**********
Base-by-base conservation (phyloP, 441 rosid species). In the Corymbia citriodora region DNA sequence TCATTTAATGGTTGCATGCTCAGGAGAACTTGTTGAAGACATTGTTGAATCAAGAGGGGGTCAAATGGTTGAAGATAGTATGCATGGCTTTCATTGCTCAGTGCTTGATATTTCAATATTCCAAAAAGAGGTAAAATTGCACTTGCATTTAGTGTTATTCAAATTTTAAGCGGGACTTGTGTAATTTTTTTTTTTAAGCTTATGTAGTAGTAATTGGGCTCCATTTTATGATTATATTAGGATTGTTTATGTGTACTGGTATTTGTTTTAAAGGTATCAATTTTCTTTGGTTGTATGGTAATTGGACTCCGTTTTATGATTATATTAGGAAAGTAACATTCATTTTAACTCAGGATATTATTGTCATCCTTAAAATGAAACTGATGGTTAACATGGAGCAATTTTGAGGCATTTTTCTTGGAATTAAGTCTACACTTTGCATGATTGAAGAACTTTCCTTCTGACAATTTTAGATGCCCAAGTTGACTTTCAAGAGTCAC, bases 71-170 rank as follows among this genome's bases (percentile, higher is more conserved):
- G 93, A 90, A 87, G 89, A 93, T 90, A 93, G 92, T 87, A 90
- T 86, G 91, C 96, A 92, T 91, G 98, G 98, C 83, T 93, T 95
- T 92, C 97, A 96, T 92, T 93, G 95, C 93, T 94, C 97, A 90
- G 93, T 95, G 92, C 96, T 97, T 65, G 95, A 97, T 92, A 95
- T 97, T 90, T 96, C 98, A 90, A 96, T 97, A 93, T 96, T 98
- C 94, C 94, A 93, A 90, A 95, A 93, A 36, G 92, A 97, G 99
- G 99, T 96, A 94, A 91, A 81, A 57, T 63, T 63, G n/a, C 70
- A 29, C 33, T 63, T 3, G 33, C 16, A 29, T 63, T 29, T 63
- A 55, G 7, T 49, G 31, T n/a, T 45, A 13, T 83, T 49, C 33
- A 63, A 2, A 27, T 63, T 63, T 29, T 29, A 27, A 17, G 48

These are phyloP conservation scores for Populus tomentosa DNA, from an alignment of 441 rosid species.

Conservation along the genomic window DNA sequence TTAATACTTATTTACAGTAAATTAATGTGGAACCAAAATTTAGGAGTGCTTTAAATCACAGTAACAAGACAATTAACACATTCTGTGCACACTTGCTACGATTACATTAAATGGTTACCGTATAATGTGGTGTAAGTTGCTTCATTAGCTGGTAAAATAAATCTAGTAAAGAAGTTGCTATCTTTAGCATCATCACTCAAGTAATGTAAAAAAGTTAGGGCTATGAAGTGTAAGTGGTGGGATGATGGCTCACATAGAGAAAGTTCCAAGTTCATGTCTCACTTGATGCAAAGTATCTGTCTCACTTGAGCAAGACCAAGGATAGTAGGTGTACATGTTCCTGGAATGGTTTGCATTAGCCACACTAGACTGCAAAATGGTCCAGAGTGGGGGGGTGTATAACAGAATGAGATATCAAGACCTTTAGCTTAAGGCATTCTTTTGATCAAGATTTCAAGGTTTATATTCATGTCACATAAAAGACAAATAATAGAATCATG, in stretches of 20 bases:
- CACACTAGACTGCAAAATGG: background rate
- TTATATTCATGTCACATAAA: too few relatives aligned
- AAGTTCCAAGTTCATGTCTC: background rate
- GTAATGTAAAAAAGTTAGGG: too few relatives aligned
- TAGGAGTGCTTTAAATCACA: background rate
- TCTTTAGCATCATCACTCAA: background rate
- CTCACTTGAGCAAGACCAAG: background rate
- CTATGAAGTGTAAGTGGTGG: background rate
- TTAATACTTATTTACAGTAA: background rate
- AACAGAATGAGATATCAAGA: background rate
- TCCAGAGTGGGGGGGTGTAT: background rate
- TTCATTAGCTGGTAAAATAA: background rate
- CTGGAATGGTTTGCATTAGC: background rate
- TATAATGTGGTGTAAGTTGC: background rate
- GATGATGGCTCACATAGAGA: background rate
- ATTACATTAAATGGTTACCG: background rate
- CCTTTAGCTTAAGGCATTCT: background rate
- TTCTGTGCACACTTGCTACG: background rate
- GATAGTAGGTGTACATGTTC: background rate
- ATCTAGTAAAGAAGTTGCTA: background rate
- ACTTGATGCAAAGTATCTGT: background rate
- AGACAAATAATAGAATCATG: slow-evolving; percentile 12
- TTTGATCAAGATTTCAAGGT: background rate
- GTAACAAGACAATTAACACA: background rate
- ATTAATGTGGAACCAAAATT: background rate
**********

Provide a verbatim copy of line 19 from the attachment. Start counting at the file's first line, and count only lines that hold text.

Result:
- TCTTTAGCATCATCACTCAA: background rate